• maybe you dont have one with you mate seruiously…

      knowing how to change a tube is great use if you dont have a toolkit on you to remove the wheel, a spare tube and a pump to reinflate. thanks for your comment very insightful.

      • I've been riding bikes for decades, ever since I was a kid I had a little bag under my seat with everything needed to do this. Maybe I've overestimated the capabilities of kids these days, who can't get by without an on-call mechanic to just ride a bike…

        • Shut up old man. Kids these days don't have money for this shit. This is for middle aged farts who can't be bothered to fix it themselves. A kid would google how to fix it themself.

        • you think kids out of all people are taking out bike insurance? How out of touch are you?!

          It's pathetic to see people shit on the next generation out of nowhere just to feel better about themselves. It's desperate and sad.

    • Last time I had a random flat (luckily it was at home before I left), the first spare tube, new in the box, was leaking too, the second spare tube was fine, but then the tyre sidewall split when inflating it. You can't always have an endless list of spares with you…

    • Hah, that's hilarious!

      Oh, you're serious?

      I've had friends that have had a stick go into there wheel, foul their rear mech and bust it - I managed to jury-rig them into a single speed, but it's not an easy task.

      I've also had someone have a chain break under load - replaced one link and away we went.

      Then there's the times when I've been out riding and a gear cable has frayed and snapped inside the brifter - that was another jury-rigged single speed scenario, but a bit different, involving cutting and knotting the remaining cable to hold one gear on the rear mech.

      Punctures may be the most common problem that cyclists face, but they are by no means the only one.

    • +5 votes

      Heyoooo comedians of OzBargain are out again.

      Personally I have never even seen a cyclist run a red light. Running stop signs though? All the time. It's pretty dumb and a waste of time to come to a complete stop (having to put a foot down and unclip) if you can avoid it. You're going slower than a car and have better vision with less blind spots. Completely stopping is unnecessary in most situations as a cyclist.

      • -1 vote

        It's the law for road users regardless of the mode of transport. Deal with it or get off the road

        • +1 vote

          If people paid attention to cars bending the road rules like they do with cars…

      • Im a cyclist who was a CBD commuter betore covid. I would be daily embarrassed by cyclists flying through red pedestrian crossings on St Kilda Rd without a care in the world.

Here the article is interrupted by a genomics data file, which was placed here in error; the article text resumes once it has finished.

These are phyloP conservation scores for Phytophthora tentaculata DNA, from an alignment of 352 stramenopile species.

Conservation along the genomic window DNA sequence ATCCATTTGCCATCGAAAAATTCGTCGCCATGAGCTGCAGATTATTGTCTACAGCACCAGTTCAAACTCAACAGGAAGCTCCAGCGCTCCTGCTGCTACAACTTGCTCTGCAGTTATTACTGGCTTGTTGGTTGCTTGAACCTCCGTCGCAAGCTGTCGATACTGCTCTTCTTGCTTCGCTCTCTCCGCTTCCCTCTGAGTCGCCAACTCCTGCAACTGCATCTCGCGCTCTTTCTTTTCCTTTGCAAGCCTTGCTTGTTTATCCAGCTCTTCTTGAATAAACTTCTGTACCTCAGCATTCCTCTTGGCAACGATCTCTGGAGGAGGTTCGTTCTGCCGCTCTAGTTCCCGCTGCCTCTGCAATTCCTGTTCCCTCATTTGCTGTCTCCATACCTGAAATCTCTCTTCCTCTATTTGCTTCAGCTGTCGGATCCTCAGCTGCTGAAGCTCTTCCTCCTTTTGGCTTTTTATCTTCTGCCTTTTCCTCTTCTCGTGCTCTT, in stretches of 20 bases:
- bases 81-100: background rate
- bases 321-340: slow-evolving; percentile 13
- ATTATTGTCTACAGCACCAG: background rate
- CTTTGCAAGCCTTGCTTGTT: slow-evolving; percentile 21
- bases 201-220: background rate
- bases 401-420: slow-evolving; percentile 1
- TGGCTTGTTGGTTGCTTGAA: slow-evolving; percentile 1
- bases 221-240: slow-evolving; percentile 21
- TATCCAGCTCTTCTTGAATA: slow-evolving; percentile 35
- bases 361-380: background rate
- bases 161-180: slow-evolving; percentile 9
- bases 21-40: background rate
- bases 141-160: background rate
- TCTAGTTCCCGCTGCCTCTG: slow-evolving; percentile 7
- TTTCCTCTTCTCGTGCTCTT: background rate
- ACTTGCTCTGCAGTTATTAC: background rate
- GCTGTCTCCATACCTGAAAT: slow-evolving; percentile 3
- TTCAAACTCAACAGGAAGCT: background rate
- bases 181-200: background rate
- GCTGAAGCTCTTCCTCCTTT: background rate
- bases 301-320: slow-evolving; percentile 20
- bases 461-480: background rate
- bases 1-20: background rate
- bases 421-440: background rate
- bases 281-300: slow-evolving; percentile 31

Had a legend one morning flying across a pedestrian crossing abusing a car driver for turning across his path when it was illegal for him to be cycling across the pedestrian crossing (on the wrong side of the road for bonus points) in the first place.

        I told him people like you are the reason cyclists are hated. He didnt like that at all, being the giant flaming self entitled tosspot that he was.

        • I leant out the window when driving once and told a guy who had run a stop sign that he was the reason that all motorists were hated - he didn't seem to pay any attention tho.

          Seriously, if your biggest issue is cyclists taking low-consequence risks that break laws that have primarily been formed with motor vehicles in mind, your life is easy.

        • I told him people like you are the reason cyclists are hated.

          Actually the reason that cyclists* are hated is because a lot of people can't work out that one person doing something bad does not equate to everyone in that arbitrarily assigned group identity also being bad. Identity politics is a crazy idea, but a lot of people buy into it for some reason.

          • insert any group identity of anything here
      • "I have never even seen a cyclist run a red light"
        Sorry… That's utter BS. I say that as a cyclist.
        I am a stickler for stopping at lights, but almost daily I'll call out some clown for running a red because it's "too inconvenient for them to stop"….

        • I am a stickler for stopping at lights, but almost daily I'll call out some clown for running a red because it's "too inconvenient for them to stop"….

          Meh, Red lights only exist because of cars. If there were no cars there would be no traffic lights.

  • Oh..this could help me out. I tried to assemble my bike but failed to do a good job, wonder if they could could fix my bike.

  • Take a one way bike ride to the beach, have a nice day, suffer "exhaustion" and get a RACV to drive you home..